David Lowenthal’s words “the past is a foreign country”, also the title of his magnum opus (1985), ring particularly true for me in autumn 2022. Having recently arrived (from Sweden) in the UK, where I now live and work as a visiting researcher at the University of Cambridge, all things at first appear foreign, bewildering and new.
And many things are indeed new. The passing of Queen Elizabeth II on September 8, albeit at an esteemed age, was one more unexpected event for England to grapple with. Together with the war in Ukraine and the looming ‘winter of discontent’ caused by the energy crisis, we are beginning to pick out that the end of the Second Elizabethan Era marks the beginning of a new sentiment in history.
One sign of this new sentiment was discernible at the conference “Envisioning Reparations”, held at the University of Cambridge between 28th and 30th September and organised by CRASSH (Centre for Research in the Arts, Social Sciences and Humanities). The conference set out to detail historical legacies of slavery in the UK and US as part of envisioning how reparations should be made in the present.
From the outset, the organisers made use of a quote from Kenyan activist Wambugu Wa Nyingi which included undertones of critique against the late Queen. It is, of course, worth mentioning that in some quarters, for instance American media outlets such as CNN, criticism has been levelled for some time against the British monarchy for not going further in its recognition of slavery, most recently in a now viral interaction between CNN host Don Lemon and royal commentator Hilary Fordwich.
Regarding the conference organisers and myself, one could say I have had a decade-long crush on CRASSH. It is they, and Cambridge, who helped pioneer scholarship on environmental history, which has become the focus of my own research. By continuation, CRASSH helped me trade political activism for academic work, and a philosophical perspective, on environmental issues. It is therefore somewhat ironic that I found the CRASSH conference had moved in the opposite direction, towards more activism.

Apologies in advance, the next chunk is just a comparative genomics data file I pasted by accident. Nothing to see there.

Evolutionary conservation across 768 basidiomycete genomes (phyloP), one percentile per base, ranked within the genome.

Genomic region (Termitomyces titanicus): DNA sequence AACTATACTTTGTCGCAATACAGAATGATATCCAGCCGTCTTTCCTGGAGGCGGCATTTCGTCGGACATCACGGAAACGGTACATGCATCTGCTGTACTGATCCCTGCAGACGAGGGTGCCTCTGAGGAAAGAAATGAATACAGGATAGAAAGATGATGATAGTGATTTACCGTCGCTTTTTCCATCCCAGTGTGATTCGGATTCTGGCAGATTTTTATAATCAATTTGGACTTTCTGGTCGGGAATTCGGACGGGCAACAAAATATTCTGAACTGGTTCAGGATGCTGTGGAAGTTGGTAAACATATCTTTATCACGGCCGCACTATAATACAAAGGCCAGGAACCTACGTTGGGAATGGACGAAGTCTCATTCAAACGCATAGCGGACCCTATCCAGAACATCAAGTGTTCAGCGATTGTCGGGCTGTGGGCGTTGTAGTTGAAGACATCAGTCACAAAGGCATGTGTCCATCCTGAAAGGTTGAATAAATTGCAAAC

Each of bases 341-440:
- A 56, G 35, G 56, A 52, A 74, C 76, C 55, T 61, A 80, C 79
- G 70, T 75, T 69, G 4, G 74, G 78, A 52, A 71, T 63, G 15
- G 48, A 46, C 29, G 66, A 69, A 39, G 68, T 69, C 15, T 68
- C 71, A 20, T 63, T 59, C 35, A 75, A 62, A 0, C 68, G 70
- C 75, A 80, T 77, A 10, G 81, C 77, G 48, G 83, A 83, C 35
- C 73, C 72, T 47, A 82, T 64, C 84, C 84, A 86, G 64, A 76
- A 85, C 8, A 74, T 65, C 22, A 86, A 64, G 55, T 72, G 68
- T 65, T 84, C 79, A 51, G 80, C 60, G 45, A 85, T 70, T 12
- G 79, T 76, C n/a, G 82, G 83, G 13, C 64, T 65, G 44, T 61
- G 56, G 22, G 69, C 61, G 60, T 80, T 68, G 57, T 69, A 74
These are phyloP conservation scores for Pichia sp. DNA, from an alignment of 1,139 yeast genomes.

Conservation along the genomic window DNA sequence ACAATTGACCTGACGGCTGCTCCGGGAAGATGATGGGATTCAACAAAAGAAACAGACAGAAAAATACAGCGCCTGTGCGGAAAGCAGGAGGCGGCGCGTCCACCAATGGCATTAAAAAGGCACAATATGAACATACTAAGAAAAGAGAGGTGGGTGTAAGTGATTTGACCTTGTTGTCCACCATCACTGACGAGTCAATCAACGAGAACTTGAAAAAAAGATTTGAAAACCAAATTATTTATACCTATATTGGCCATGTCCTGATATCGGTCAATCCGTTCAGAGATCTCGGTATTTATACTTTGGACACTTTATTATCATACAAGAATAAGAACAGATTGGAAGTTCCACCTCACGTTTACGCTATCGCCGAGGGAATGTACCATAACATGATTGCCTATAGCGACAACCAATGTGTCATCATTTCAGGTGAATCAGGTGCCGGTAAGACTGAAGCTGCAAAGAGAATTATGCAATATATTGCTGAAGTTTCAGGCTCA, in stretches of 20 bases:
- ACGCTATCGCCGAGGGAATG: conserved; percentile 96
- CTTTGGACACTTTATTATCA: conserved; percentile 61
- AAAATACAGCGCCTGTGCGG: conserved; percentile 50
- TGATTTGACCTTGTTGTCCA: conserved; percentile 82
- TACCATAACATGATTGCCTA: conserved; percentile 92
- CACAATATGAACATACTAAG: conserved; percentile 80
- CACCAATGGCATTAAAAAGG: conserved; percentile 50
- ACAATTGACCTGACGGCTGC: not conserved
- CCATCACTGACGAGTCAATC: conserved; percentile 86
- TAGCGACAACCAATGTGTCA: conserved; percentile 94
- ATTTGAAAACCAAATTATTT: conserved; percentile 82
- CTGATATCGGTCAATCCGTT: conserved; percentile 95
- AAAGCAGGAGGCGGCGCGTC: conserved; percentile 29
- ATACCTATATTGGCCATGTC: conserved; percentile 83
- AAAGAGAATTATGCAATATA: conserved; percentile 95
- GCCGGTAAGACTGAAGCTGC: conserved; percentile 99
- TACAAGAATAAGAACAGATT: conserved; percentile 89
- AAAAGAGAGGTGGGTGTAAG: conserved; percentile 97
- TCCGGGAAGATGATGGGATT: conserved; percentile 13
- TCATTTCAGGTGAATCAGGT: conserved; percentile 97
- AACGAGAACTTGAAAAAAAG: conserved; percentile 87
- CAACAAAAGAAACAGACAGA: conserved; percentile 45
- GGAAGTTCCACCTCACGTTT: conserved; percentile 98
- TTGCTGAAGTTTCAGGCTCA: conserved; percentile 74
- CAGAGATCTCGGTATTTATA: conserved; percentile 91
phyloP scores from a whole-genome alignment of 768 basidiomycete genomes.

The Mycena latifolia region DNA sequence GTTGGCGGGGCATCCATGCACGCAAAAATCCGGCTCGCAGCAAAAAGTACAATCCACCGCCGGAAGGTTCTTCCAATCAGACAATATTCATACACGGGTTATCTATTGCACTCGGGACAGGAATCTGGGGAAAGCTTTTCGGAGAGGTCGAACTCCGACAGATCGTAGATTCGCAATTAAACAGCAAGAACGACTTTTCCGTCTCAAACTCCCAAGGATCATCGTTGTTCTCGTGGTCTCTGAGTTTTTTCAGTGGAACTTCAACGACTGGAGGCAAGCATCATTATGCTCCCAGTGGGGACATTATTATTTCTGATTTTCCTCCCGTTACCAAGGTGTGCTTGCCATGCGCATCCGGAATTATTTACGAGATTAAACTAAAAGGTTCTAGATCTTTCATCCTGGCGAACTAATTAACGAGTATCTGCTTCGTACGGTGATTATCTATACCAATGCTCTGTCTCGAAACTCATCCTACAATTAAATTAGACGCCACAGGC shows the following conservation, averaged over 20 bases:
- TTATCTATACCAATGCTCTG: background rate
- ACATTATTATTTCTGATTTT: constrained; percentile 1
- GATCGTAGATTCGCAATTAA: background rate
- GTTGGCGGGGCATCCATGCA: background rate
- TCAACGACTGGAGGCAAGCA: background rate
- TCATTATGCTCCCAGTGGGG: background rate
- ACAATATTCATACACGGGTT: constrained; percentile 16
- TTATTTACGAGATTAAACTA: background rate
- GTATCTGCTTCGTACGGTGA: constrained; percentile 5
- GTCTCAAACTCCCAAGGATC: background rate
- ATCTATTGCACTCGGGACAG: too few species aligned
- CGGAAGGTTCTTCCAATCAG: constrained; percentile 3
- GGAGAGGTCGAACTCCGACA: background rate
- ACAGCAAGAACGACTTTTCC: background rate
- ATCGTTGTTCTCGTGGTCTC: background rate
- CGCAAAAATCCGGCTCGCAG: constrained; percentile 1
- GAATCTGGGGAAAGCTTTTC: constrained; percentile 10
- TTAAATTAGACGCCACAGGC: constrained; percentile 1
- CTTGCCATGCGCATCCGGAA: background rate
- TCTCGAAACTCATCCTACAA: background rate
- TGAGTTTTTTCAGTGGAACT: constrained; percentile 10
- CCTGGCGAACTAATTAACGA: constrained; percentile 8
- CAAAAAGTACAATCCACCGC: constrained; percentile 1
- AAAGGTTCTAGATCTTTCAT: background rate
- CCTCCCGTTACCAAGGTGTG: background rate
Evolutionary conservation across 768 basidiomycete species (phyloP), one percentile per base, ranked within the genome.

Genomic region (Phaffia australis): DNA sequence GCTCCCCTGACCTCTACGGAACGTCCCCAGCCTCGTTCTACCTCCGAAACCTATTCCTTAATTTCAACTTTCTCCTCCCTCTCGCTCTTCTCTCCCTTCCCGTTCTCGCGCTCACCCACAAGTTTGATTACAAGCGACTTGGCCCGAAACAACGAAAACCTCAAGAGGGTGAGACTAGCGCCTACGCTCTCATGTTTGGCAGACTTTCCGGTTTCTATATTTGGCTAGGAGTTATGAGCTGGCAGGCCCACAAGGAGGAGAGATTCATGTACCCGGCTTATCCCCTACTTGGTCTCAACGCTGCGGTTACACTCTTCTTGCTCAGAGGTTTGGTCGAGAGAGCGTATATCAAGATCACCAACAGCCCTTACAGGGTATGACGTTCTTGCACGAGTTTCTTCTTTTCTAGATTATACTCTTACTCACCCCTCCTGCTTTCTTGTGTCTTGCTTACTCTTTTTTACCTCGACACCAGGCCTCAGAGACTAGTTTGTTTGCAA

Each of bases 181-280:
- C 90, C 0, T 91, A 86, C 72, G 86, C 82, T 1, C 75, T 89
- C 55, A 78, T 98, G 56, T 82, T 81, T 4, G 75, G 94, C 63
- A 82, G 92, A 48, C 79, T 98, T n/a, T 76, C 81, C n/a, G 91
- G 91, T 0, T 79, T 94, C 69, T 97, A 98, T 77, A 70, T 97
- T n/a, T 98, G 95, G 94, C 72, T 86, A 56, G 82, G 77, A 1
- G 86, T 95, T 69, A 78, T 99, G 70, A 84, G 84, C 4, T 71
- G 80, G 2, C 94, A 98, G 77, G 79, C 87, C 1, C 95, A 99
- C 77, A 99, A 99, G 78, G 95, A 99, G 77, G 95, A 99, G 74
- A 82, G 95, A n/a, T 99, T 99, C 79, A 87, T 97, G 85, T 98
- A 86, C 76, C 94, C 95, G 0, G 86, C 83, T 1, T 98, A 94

‘Activism’, and its sibling concept ‘ideology’, are often misunderstood and misused terms in today’s debate on the purpose of universities, and in particular on the role of the humanities. On one end of the spectrum exists the notion that activism should be kept separate from knowledge production, which to the best of our ability is conducted free of other societal preferences, or political beliefs. The climatologist Roger Pielke’s solution is for academics to become a sort of ‘honest broker’ of knowledge, whereby one should use research to formulate a number of policy alternatives for society to reflect upon and to choose from. On the other end of the spectrum is the claim that knowledge production reproduces power relations, such as legacies of slavery, and that as a result academics have a responsibility to declare their own standpoint and in so doing make their research more credible. Neglecting to see one’s own position in power relations is, to borrow a phrase from the philosopher Slavoj Žižek, simply pure ideology.
In the balance hangs the possibility of not only academic but also societal debates, and of the free exchange of ideas, as described in the oft-cited ‘Letter on Justice and Open Debate’ in Harper’s Magazine. My view thus far is that academics can be ideologues and activists, and that the more openly people discuss these preferences the better. The red line is where dissenting views are no longer represented, debated, or tolerated. You could perhaps say that my own ideology then is dissent, dialectics, and negation. I at times long for a sort of ideological Turing test, whereby we need to demonstrate the ability to convincingly argue for views opposite to our own.
Coming back to ‘Envisioning Reparations’, to what degree can the conference be said to be ideological or activistic? It is important to recognise that the conference nominally adhered to an open debate – speakers could be questioned by the audience. One organiser stressed emphatically that “all views are ok, we are all for free speech”, as if hoping to pre-empt critical commentaries such as this one. Moreover, all participants were treated cordially, even as differing political views among audience attendees became increasingly apparent.